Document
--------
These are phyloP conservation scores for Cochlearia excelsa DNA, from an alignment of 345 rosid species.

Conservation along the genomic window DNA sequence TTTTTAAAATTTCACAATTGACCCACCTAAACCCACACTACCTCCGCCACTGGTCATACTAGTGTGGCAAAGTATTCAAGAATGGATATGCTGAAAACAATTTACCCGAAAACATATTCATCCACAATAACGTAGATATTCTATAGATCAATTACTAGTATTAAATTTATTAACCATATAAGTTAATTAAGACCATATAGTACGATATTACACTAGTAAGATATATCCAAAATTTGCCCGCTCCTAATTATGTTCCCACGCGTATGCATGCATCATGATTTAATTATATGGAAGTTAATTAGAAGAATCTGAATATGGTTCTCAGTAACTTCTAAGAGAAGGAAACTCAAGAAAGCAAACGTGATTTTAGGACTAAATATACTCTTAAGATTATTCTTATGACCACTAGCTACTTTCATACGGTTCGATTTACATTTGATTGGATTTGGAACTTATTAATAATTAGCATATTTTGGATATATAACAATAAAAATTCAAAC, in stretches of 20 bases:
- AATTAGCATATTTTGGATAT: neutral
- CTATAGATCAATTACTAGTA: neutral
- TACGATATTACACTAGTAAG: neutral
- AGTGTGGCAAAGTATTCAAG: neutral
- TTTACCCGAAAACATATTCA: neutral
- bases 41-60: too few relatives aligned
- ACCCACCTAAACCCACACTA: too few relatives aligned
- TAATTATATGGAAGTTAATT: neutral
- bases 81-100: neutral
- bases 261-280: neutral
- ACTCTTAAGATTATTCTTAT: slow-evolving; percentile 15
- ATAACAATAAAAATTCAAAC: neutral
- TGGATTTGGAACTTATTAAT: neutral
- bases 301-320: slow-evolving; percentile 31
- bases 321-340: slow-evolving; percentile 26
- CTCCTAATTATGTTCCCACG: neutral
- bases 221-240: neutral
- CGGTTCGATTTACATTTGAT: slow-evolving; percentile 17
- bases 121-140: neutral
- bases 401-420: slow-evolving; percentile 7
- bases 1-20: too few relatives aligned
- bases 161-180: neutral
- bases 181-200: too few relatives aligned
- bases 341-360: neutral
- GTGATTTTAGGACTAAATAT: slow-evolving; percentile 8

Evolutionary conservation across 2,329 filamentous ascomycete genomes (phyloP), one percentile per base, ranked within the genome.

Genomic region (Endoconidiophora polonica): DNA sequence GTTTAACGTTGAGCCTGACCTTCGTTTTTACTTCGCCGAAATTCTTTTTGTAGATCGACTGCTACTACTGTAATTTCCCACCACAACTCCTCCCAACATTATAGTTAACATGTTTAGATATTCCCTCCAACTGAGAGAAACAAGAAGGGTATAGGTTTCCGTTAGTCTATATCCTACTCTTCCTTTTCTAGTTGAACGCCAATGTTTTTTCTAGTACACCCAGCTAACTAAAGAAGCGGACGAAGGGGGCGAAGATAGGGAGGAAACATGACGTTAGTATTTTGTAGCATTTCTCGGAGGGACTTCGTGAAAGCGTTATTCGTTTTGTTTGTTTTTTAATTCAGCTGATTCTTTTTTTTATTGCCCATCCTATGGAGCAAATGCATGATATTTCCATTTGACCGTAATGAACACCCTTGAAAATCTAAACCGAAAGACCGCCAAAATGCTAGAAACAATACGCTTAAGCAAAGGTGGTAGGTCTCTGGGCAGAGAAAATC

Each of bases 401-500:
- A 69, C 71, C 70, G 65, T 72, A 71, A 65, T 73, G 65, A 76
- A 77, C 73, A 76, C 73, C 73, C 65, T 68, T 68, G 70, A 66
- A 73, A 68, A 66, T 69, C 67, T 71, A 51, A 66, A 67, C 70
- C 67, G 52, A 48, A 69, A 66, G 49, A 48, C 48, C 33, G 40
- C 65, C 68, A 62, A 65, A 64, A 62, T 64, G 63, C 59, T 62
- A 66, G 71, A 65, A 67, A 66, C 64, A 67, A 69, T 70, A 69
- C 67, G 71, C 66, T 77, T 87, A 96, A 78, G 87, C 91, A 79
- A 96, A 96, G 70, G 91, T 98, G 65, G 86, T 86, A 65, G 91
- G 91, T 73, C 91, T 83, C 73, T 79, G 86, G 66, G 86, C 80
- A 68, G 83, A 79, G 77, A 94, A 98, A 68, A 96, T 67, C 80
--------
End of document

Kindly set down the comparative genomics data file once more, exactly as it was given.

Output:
These are phyloP conservation scores for Cochlearia excelsa DNA, from an alignment of 345 rosid species.

Conservation along the genomic window DNA sequence TTTTTAAAATTTCACAATTGACCCACCTAAACCCACACTACCTCCGCCACTGGTCATACTAGTGTGGCAAAGTATTCAAGAATGGATATGCTGAAAACAATTTACCCGAAAACATATTCATCCACAATAACGTAGATATTCTATAGATCAATTACTAGTATTAAATTTATTAACCATATAAGTTAATTAAGACCATATAGTACGATATTACACTAGTAAGATATATCCAAAATTTGCCCGCTCCTAATTATGTTCCCACGCGTATGCATGCATCATGATTTAATTATATGGAAGTTAATTAGAAGAATCTGAATATGGTTCTCAGTAACTTCTAAGAGAAGGAAACTCAAGAAAGCAAACGTGATTTTAGGACTAAATATACTCTTAAGATTATTCTTATGACCACTAGCTACTTTCATACGGTTCGATTTACATTTGATTGGATTTGGAACTTATTAATAATTAGCATATTTTGGATATATAACAATAAAAATTCAAAC, in stretches of 20 bases:
- AATTAGCATATTTTGGATAT: neutral
- CTATAGATCAATTACTAGTA: neutral
- TACGATATTACACTAGTAAG: neutral
- AGTGTGGCAAAGTATTCAAG: neutral
- TTTACCCGAAAACATATTCA: neutral
- bases 41-60: too few relatives aligned
- ACCCACCTAAACCCACACTA: too few relatives aligned
- TAATTATATGGAAGTTAATT: neutral
- bases 81-100: neutral
- bases 261-280: neutral
- ACTCTTAAGATTATTCTTAT: slow-evolving; percentile 15
- ATAACAATAAAAATTCAAAC: neutral
- TGGATTTGGAACTTATTAAT: neutral
- bases 301-320: slow-evolving; percentile 31
- bases 321-340: slow-evolving; percentile 26
- CTCCTAATTATGTTCCCACG: neutral
- bases 221-240: neutral
- CGGTTCGATTTACATTTGAT: slow-evolving; percentile 17
- bases 121-140: neutral
- bases 401-420: slow-evolving; percentile 7
- bases 1-20: too few relatives aligned
- bases 161-180: neutral
- bases 181-200: too few relatives aligned
- bases 341-360: neutral
- GTGATTTTAGGACTAAATAT: slow-evolving; percentile 8

Evolutionary conservation across 2,329 filamentous ascomycete genomes (phyloP), one percentile per base, ranked within the genome.

Genomic region (Endoconidiophora polonica): DNA sequence GTTTAACGTTGAGCCTGACCTTCGTTTTTACTTCGCCGAAATTCTTTTTGTAGATCGACTGCTACTACTGTAATTTCCCACCACAACTCCTCCCAACATTATAGTTAACATGTTTAGATATTCCCTCCAACTGAGAGAAACAAGAAGGGTATAGGTTTCCGTTAGTCTATATCCTACTCTTCCTTTTCTAGTTGAACGCCAATGTTTTTTCTAGTACACCCAGCTAACTAAAGAAGCGGACGAAGGGGGCGAAGATAGGGAGGAAACATGACGTTAGTATTTTGTAGCATTTCTCGGAGGGACTTCGTGAAAGCGTTATTCGTTTTGTTTGTTTTTTAATTCAGCTGATTCTTTTTTTTATTGCCCATCCTATGGAGCAAATGCATGATATTTCCATTTGACCGTAATGAACACCCTTGAAAATCTAAACCGAAAGACCGCCAAAATGCTAGAAACAATACGCTTAAGCAAAGGTGGTAGGTCTCTGGGCAGAGAAAATC

Each of bases 401-500:
- A 69, C 71, C 70, G 65, T 72, A 71, A 65, T 73, G 65, A 76
- A 77, C 73, A 76, C 73, C 73, C 65, T 68, T 68, G 70, A 66
- A 73, A 68, A 66, T 69, C 67, T 71, A 51, A 66, A 67, C 70
- C 67, G 52, A 48, A 69, A 66, G 49, A 48, C 48, C 33, G 40
- C 65, C 68, A 62, A 65, A 64, A 62, T 64, G 63, C 59, T 62
- A 66, G 71, A 65, A 67, A 66, C 64, A 67, A 69, T 70, A 69
- C 67, G 71, C 66, T 77, T 87, A 96, A 78, G 87, C 91, A 79
- A 96, A 96, G 70, G 91, T 98, G 65, G 86, T 86, A 65, G 91
- G 91, T 73, C 91, T 83, C 73, T 79, G 86, G 66, G 86, C 80
- A 68, G 83, A 79, G 77, A 94, A 98, A 68, A 96, T 67, C 80